Mazza has just returned from Churchill Fellowship travels through Europe and North America, examining models of abortion integration into primary care. On international comparisons, she said Australia compared “pretty poorly”.
In countries like the UK, Ireland and Sweden, Mazza said governments assumed “full responsibility for ensuring that women have access to abortion in their publicly-funded health services”, while in Australia it remained – in large measure – a private sector issue.
Lack of standardised, uniform education and training about abortion care from medical school right through to GP training was a significant part of the issue, Mazza said, also echoing Noonan’s sentiments around the lack of local and regional specialist support for primary care doctors in this space.
“GPs need to feel confident that, in the rare case that there is a complication they can rapidly access support for their patient in the local hospital,” she said.
Mazza also highlighted stigma as an issue for rural GPs.
“They are fearful that they might become known, might face discrimination or retaliation or goodness knows what from people who are anti-abortion in their region,” she said.
At a policy level, Mazza said there was plenty state and federal governments could do to address this issue, including tasking primary health networks (PHNs) to conduct a needs assessment of and commission service provision for abortion care in their region.
Both Mazza and Noonan agreed there was a place for telehealth to augment offerings in the telehealth space – in fact, Noonan’s research had found that some women preferred a “transactional experience” that was separate from and not delivered by their usual provider.
But Mazza said it was only part of the solution, arguing that abortion care should be seen as just one element of “comprehensive women’s health services” offered in primary care.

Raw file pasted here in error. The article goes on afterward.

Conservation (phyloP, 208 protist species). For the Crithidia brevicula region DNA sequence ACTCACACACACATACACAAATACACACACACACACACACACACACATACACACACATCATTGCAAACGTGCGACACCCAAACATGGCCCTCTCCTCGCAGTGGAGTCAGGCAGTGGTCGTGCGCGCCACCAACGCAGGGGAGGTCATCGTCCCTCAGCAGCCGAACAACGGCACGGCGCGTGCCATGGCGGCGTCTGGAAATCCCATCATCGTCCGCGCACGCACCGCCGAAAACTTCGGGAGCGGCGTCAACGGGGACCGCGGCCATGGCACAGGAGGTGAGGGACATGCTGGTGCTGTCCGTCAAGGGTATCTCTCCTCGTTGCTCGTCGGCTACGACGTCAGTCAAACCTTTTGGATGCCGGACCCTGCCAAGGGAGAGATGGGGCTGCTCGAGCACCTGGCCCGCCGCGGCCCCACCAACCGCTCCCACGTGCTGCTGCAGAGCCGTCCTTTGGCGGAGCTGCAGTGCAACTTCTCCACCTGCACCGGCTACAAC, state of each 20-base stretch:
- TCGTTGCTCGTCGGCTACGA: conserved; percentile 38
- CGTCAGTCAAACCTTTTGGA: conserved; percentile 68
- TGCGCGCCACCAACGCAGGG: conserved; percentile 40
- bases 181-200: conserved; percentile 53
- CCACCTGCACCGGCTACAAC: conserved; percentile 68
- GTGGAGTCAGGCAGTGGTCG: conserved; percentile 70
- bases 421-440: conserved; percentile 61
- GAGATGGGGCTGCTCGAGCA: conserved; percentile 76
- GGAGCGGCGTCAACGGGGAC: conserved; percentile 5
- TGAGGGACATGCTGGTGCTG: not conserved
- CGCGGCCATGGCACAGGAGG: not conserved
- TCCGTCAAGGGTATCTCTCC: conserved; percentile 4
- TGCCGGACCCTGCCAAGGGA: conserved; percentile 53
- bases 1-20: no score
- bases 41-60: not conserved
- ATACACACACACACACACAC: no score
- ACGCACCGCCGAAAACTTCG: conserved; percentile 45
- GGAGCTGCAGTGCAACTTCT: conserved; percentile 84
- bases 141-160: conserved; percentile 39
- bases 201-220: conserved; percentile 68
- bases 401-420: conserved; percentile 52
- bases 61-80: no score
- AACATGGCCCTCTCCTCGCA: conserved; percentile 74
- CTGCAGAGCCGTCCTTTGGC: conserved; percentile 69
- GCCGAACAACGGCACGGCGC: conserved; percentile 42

“GPs know their patients, they know their social circumstances, they know their families and they can assist women with other ongoing issues around, for instance, the need for ongoing contraception,” Mazza said. “You can’t put in an IUD remotely, or give a Depo injection remotely, if that’s what the woman wants.”
The overarching message was that “rural women do want to have agency over the care that they receive,” added Noonan.
“It’s just healthcare. You turn up to your GP, you want them to be able to help you,” she said. “Please, just get the information you need to be able to give rural women choice, and not stuff them around so they are not wasting really critical time.”
She called for NSW to follow the lead of Victoria, Queensland and Tasmania and establish a public directory of services, “or better still” roll out such an offering at a national level, pointing to the “problematic” example of the United States where, following the Roe v Wade decision abortion had defaulted from a federal to a state-based issue.
Mazza said the “appalling” developments in the US had shown both how far Australia still had to go but also sparked an openness to change that should be seized upon.
“I think it has also galvanised people to realise that unless we really address these issues, abortions can become very precarious indeed.”